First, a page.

Research Article  |   August 2010
Measurement Properties and Classification Accuracy of Two Spanish Parent Surveys of Language Development for Preschool-Age Children
Author Affiliations & Notes
  • Mark Guiberson
    University of Northern Colorado, Greeley
  • Barbara L. Rodríguez
    The University of New Mexico, Albuquerque
  • Contact author: Mark Guiberson, University of Northern Colorado—Audiology and Speech Language Sciences, Gunter Hall, Campus Box 140, Greeley, CO 80639. E-mail: mark.guiberson@unco.edu.
Development / Special Populations / Cultural & Linguistic Diversity / Research Article
Research Article   |   August 2010
Measurement Properties and Classification Accuracy of Two Spanish Parent Surveys of Language Development for Preschool-Age Children
American Journal of Speech-Language Pathology August 2010, Vol.19, 225-237. doi:10.1044/1058-0360(2010/09-0058)
History: Accepted 19 Mar 2010 , Received 02 Jul 2009 , Revised 17 Dec 2009
American Journal of Speech-Language Pathology August 2010, Vol.19, 225-237. doi:10.1044/1058-0360(2010/09-0058)
History: Accepted 19 Mar 2010 , Received 02 Jul 2009 , Revised 17 Dec 2009

Purpose: To describe the concurrent validity and classification accuracy of 2 Spanish parent surveys of language development, the Spanish Ages and Stages Questionnaire (ASQ; Squires, Potter, & Bricker, 1999) and the Pilot Inventario–III (Pilot INV–III; Guiberson, 2008a).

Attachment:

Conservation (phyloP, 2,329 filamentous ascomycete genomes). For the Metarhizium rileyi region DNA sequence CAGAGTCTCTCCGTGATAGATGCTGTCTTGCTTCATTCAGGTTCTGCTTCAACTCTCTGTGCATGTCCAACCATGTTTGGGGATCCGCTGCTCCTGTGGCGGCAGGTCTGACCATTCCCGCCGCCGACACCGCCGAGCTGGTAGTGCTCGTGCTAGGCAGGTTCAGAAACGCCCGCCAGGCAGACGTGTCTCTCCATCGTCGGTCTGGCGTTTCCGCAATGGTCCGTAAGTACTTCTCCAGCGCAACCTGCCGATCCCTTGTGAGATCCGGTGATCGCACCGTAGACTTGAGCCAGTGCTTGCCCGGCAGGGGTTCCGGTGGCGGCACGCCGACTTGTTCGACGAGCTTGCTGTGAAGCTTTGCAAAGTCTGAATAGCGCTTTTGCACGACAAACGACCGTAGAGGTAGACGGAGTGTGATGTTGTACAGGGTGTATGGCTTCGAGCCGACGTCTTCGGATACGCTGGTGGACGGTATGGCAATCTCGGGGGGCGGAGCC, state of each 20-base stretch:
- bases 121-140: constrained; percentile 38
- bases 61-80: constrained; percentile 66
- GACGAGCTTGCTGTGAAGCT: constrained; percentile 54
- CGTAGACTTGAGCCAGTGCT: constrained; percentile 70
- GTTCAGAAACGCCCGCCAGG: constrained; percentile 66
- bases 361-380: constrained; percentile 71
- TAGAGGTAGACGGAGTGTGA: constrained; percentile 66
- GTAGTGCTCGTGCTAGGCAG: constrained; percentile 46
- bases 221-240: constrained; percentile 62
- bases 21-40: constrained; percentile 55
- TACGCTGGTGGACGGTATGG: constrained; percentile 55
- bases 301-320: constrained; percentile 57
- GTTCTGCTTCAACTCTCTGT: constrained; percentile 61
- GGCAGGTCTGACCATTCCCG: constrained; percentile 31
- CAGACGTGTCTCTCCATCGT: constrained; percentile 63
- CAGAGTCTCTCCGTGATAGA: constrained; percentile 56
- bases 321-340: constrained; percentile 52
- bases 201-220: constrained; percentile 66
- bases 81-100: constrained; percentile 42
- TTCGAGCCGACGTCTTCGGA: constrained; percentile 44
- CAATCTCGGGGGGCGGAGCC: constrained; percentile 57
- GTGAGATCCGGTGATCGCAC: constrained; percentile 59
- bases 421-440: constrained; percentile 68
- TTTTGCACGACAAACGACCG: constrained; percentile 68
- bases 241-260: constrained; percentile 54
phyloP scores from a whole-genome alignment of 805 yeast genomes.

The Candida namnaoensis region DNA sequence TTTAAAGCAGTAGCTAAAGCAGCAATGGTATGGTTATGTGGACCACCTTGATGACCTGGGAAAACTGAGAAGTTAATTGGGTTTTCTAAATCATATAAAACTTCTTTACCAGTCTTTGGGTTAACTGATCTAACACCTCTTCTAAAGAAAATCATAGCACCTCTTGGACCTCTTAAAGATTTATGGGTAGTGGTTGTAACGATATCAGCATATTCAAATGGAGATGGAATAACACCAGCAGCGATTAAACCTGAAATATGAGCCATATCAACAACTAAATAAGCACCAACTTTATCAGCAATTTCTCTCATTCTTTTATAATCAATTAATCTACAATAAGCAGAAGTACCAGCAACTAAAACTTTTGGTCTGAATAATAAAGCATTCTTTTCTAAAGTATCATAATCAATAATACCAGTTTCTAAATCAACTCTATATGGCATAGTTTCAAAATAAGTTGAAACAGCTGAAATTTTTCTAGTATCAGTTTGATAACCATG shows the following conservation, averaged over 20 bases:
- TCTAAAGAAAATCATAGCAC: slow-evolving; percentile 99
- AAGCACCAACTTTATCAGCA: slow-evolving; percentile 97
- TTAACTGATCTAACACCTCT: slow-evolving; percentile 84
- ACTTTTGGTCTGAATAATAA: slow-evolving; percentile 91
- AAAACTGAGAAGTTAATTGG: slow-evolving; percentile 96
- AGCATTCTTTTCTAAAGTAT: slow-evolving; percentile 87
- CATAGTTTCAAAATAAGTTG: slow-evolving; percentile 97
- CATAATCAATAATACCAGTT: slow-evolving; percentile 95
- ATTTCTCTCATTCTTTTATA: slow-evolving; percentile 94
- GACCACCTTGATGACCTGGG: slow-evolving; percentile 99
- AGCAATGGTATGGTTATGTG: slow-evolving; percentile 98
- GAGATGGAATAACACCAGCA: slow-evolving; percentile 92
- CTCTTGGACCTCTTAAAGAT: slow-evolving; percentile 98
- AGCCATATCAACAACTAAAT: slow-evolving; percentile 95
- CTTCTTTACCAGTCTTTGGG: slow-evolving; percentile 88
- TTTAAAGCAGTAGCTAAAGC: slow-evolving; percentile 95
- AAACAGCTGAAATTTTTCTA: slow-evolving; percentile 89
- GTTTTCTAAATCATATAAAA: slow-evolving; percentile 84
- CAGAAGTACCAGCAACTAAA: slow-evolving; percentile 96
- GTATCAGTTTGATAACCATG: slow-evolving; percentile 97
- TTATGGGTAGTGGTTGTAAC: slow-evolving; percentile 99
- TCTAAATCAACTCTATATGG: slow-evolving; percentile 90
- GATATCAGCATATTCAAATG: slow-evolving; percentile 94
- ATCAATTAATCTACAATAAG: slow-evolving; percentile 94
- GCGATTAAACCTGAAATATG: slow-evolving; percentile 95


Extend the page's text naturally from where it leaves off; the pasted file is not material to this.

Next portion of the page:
Method: Forty-eight Spanish-speaking parents of preschool-age children participated. Twenty-two children had expressive language delays, and 26 had typical language development. The parents completed the Spanish ASQ and the Pilot INV–III at home, and the Preschool Language Scale, Fourth Edition: Spanish Edition (PLS–4 Spanish; Zimmerman, Steiner, & Pond, 2002) was administered to the children at preschool centers.

Results: The Spanish ASQ and Pilot INV–III were significantly correlated with the PLS–4 Spanish, establishing concurrent validity. On both surveys, children with expressive language delays scored significantly lower than children with typical development. The Spanish ASQ demonstrated unacceptably low sensitivity (59%) and good specificity (92%), while the Pilot INV–III demonstrated fair sensitivity (82%) and specificity (81%). Likelihood ratios and posttest probability revealed that the Pilot INV–III may assist in detection of expressive language delays, but viewed alone it is insufficient to make an unconditional screening determination.

Conclusions: Results suggest that Spanish parent surveys hold promise for screening language delay in Spanish-speaking preschool children; however, further refinement of these tools is needed.

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